Abstract Despite extensive research and widely-held belief supporting the fact that educators call on males more than females in the classroom, the sex of students may overshadow the importance of the body language typical of each sex in classroom interactions between educators and students. This study sought to explore how significantly body language influences professor-student interactions through the use of classroom observation and self-reported surveys at a small Midwestern university. Results of both observation and surveys were analyzed primarily by using frequencies and percentages in order to measure the extent to which the independent variable, body language and sex of students, is correlated to the dependent variable, student participation and professors’ interactions with students based on sex. Results indicated that a combination of a student being a male and exhibiting several specific positions of male-associated body language is correlated with more professor-student interactions than any other variable combination. When combined with data about females displaying certain elements of each sex’s body language, results strongly suggested that a combination of sex and sex-associated body language determine frequency and quality of educator-student interactions.
Christopher Hoeppler, McMaster University
Full paper: www.kon.org/urc/v10/hoeppler.html
Abstract Communism is a political ideal that is often viewed negatively by democratic societies. Since the fall of the Soviet Union in 1991, the Russian Federation has experienced a rising mortality rate. It is clear that the political turmoil of the country played a key role in the eventual demographics of Russia. Coinciding with the onset of democracy a number of factors including economics, lifestye, healthcare, and disease incidence have contributed to the decline in population. The current demographic state, underlying causes, and next steps will be explored within the paper.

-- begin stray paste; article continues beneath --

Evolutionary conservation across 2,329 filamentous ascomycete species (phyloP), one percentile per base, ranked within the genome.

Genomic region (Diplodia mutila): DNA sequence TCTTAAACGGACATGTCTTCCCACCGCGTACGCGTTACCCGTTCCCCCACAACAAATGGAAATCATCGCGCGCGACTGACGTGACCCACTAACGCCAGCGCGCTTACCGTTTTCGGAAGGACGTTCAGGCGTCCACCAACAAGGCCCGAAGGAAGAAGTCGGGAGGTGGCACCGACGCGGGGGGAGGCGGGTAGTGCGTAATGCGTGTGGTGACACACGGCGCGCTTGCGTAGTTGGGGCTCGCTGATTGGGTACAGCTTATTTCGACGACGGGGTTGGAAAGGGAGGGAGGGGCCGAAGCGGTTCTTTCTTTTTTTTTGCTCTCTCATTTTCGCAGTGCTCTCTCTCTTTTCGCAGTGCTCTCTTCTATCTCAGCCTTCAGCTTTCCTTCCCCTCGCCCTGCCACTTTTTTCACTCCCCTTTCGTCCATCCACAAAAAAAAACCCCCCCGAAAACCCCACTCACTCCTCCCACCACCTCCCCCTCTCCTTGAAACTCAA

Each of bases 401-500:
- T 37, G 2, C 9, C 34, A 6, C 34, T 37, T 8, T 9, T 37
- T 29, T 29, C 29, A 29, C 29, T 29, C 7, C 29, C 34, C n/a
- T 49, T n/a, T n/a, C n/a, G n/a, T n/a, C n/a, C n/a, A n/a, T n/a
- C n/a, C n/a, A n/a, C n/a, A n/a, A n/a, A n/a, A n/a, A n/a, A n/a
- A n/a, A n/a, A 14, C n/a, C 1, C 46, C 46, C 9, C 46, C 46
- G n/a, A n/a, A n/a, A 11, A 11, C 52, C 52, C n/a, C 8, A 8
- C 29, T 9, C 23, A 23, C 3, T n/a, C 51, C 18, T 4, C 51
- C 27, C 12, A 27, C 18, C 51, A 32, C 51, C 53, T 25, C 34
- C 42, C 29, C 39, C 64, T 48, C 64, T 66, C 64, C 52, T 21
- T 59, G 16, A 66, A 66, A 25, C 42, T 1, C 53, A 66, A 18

Introduction The Russian Federation experienced a surge in death rates of almost 40 percent since 1992, with numbers rising from 11 to 15.5 per thousand (Bhattacharya et al., 2011). The fall of the Soviet Union in 1991 brought with it many social, political, and economic changes that continue to affect Russia to this day. Although all countries progress along the demographic transition model differently, general trends are shown. Nonetheless, Russia appears to be experiencing a unique transition of its own. Each country experiences population decline for varying reasons, such as disease diffusion as experienced by Africa with the AIDS epidemic; others can be caused by societal advancements that lead to lower fertility rates.
Tyler Ben-Jacob, Binghamton University
Full paper: www.kon.org/urc/v10/ben-jacob.html
Abstract Diabetes is a rapidly growing disease across the world. It manifests itself by unusually large amounts of sugar in the blood and urine and afflicts various populations. There are numerous causes for this disorder, and genetics often plays a role. This paper discusses types of diabetes, their causes, and the treatments. Diet, medical care, and self-management techniques play roles in dealing with diabetes.
Introduction: Diabetes is a disease caused by flawed carbohydrate metabolism and manifests itself by unusually large amounts of sugar in the blood and urine (Jacobs & Fishberg, 2002, p. 1). There are numerous causes for this disorder, some strengthened by genetic predisposition. This paper will focus on the disorder as it manifests itself in the Jewish, Latino, and African-American populations with regard to diet, access to medical care, and compliance with self-management techniques.